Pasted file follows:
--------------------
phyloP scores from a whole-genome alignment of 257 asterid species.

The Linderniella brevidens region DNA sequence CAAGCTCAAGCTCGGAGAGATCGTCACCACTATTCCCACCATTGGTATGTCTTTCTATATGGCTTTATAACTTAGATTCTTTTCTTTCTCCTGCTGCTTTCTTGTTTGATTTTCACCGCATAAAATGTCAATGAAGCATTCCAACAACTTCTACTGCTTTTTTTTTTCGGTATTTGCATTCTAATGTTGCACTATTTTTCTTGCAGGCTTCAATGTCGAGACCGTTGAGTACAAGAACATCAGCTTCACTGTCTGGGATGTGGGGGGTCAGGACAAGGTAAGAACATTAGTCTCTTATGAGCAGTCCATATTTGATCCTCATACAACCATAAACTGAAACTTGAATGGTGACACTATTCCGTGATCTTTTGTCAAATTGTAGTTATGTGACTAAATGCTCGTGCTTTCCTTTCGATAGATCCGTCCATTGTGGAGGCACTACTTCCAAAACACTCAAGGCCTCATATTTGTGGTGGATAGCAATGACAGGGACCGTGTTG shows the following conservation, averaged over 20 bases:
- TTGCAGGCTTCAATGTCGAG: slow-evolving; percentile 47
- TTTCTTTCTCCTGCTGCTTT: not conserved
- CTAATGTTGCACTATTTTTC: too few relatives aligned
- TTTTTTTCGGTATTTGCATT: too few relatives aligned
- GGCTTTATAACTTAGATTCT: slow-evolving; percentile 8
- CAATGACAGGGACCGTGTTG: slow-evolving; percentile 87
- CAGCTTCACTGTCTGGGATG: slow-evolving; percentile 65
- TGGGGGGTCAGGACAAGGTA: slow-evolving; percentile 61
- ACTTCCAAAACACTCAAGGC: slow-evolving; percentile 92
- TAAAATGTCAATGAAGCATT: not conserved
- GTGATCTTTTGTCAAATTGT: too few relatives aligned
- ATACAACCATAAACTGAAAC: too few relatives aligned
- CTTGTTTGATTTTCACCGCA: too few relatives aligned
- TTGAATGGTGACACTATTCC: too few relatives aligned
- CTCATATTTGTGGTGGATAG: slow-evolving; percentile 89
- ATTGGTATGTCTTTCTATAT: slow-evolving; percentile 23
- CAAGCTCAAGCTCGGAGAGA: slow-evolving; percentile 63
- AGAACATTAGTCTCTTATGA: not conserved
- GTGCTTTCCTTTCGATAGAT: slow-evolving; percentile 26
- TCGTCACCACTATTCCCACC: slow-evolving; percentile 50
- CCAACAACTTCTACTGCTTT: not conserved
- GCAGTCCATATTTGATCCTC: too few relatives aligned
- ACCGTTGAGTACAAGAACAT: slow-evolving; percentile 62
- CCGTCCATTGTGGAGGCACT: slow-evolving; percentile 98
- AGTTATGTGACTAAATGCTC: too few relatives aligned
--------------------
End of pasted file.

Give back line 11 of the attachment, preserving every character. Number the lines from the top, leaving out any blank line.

- ACTTCCAAAACACTCAAGGC: slow-evolving; percentile 92